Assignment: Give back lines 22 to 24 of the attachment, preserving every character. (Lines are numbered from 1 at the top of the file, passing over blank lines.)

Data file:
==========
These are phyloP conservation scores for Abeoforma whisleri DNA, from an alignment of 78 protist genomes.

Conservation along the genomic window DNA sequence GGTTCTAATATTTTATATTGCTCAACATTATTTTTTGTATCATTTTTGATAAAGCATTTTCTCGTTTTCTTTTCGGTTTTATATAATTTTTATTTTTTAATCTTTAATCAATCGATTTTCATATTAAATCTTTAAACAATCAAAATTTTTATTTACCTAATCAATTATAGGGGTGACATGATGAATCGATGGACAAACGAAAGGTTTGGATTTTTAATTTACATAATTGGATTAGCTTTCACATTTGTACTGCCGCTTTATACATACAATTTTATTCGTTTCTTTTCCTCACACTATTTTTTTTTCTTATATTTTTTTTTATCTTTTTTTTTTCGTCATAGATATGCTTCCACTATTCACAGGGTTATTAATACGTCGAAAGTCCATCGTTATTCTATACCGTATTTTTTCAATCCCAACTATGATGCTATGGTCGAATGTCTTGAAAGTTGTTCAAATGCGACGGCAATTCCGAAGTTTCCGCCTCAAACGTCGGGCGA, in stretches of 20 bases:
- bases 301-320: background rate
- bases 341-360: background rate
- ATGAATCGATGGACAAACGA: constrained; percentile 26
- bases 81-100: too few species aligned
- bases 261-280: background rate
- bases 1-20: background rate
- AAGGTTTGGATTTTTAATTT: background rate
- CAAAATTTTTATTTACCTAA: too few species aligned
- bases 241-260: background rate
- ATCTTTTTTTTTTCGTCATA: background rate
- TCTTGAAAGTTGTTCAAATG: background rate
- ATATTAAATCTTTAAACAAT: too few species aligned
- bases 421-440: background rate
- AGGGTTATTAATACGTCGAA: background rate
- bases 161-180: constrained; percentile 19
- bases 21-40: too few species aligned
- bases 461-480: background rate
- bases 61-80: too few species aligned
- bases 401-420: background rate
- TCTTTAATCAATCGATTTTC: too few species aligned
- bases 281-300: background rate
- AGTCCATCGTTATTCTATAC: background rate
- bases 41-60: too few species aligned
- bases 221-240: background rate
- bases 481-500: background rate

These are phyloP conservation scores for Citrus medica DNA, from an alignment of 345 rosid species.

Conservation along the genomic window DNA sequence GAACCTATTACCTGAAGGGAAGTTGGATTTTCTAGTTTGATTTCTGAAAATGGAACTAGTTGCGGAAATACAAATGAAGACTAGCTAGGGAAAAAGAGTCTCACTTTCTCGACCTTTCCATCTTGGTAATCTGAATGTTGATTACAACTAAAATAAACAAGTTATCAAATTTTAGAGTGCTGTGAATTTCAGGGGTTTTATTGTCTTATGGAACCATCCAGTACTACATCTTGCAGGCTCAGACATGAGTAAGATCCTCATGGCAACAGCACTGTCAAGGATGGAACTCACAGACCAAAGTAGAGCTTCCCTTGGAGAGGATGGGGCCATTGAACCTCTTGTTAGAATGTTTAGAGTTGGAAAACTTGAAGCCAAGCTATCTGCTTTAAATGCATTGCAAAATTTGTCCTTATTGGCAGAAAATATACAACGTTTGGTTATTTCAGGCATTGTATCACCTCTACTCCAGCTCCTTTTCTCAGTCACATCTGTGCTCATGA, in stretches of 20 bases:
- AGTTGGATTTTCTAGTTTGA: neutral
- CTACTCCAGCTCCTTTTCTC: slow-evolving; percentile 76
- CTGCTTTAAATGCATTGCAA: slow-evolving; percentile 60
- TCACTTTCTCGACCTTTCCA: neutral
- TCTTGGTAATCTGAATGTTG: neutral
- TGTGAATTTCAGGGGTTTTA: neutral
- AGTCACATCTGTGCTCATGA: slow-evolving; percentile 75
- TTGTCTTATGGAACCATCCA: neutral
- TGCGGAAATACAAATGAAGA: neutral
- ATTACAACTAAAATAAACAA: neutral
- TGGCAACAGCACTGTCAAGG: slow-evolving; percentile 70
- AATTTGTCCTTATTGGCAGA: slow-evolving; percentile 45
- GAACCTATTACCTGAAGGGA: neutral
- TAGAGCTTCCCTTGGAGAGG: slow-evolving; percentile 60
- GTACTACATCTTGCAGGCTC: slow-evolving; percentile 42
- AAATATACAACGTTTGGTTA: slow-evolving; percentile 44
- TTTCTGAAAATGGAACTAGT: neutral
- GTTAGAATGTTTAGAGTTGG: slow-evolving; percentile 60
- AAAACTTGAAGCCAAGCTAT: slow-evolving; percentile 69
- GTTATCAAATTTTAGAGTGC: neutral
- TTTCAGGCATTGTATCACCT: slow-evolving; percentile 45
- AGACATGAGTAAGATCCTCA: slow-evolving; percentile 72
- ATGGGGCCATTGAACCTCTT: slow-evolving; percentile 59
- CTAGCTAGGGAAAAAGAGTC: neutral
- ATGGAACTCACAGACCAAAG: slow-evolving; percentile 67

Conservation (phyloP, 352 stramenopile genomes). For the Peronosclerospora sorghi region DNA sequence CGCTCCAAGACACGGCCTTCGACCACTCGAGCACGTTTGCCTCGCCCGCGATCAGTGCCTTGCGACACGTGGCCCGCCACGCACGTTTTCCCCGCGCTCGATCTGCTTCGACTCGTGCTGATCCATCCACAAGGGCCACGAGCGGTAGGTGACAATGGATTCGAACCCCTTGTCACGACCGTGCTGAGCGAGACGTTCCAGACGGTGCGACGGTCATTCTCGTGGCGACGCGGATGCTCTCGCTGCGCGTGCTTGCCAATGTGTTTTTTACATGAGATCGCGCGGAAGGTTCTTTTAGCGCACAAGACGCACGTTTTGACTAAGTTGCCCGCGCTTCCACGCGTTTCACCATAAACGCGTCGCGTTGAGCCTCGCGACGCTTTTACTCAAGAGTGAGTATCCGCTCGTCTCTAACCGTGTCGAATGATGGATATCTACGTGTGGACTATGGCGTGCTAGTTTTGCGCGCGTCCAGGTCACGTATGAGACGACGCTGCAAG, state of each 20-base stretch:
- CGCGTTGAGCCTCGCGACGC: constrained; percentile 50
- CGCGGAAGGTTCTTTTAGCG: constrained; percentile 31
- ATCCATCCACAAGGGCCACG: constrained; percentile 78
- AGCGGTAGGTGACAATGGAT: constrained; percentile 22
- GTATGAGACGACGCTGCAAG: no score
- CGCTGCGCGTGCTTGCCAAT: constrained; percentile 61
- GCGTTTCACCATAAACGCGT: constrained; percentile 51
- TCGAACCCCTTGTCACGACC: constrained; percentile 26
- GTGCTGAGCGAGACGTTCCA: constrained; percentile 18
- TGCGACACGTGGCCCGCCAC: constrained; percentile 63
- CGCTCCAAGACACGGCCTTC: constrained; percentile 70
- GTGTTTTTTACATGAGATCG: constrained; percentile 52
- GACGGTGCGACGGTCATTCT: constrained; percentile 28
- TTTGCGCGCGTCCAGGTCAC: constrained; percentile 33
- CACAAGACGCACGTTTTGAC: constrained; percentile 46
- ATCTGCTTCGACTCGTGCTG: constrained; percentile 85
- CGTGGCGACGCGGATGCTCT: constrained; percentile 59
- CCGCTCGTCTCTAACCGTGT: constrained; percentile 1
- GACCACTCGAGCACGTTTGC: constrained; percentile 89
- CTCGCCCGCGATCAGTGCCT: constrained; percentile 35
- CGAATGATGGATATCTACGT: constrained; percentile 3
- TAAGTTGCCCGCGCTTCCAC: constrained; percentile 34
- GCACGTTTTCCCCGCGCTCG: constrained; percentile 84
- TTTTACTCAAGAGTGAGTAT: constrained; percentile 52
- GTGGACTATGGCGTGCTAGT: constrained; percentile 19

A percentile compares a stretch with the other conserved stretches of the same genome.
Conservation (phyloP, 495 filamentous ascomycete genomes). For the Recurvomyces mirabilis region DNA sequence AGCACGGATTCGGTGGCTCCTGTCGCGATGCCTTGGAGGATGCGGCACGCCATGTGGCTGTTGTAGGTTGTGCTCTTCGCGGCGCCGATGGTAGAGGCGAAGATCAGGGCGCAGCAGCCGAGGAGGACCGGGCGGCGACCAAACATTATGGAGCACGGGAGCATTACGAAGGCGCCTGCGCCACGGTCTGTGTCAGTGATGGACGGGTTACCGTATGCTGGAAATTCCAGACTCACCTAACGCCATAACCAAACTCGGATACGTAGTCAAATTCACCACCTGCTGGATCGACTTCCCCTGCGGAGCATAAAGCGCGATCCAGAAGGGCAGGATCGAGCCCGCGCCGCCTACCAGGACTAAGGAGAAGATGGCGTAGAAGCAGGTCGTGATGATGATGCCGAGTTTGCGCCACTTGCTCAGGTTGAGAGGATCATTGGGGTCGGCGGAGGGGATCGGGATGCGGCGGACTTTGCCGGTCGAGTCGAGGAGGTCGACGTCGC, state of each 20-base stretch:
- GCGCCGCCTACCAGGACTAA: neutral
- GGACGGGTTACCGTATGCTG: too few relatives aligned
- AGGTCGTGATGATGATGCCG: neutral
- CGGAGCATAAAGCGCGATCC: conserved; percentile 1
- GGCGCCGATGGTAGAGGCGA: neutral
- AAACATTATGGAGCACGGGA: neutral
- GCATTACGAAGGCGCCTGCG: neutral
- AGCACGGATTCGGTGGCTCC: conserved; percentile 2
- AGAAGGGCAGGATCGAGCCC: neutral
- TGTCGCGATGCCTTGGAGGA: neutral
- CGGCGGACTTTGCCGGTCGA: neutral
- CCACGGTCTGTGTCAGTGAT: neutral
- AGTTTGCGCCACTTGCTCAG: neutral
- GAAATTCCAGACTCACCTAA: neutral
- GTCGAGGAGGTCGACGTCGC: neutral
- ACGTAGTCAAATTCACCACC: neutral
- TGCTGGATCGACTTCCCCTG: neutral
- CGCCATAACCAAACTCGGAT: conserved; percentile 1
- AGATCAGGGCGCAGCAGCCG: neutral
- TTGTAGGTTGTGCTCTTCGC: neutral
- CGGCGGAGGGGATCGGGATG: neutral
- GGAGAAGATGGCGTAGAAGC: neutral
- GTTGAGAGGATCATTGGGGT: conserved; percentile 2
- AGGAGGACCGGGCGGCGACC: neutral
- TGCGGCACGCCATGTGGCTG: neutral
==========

- TCTTTAATCAATCGATTTTC: too few species aligned
- bases 281-300: background rate
- AGTCCATCGTTATTCTATAC: background rate